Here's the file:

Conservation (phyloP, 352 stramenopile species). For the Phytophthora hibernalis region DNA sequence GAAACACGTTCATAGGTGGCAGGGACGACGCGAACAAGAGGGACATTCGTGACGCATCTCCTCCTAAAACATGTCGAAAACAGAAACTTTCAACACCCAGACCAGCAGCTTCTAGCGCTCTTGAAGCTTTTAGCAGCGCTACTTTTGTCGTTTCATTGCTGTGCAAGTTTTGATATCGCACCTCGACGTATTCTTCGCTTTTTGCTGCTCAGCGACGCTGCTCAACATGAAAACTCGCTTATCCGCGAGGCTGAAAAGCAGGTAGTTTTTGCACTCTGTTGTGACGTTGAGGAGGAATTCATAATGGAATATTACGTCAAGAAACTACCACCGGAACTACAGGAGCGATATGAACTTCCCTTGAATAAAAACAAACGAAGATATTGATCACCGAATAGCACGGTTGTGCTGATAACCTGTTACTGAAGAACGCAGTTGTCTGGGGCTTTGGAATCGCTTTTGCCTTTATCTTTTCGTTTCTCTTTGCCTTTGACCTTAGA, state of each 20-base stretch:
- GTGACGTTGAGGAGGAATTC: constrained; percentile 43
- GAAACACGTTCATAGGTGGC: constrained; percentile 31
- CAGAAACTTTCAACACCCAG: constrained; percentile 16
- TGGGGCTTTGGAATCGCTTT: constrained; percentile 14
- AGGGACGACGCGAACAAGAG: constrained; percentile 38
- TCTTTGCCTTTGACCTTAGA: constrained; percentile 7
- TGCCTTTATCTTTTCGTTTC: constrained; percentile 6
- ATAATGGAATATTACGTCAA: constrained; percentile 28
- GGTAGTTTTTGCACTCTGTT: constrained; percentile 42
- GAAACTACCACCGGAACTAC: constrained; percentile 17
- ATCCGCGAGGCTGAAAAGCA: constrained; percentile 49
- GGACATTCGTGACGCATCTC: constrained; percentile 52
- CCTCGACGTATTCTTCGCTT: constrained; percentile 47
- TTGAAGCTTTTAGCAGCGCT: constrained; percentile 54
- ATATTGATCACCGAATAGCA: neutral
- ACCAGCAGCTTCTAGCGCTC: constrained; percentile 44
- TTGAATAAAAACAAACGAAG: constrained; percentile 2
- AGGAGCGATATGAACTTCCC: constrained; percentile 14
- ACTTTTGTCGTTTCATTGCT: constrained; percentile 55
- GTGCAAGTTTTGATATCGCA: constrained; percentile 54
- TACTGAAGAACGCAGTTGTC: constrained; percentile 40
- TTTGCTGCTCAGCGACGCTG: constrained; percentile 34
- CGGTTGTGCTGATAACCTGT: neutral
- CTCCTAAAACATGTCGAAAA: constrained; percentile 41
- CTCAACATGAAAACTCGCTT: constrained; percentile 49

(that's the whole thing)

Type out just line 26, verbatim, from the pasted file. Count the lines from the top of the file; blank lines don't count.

- CTCAACATGAAAACTCGCTT: constrained; percentile 49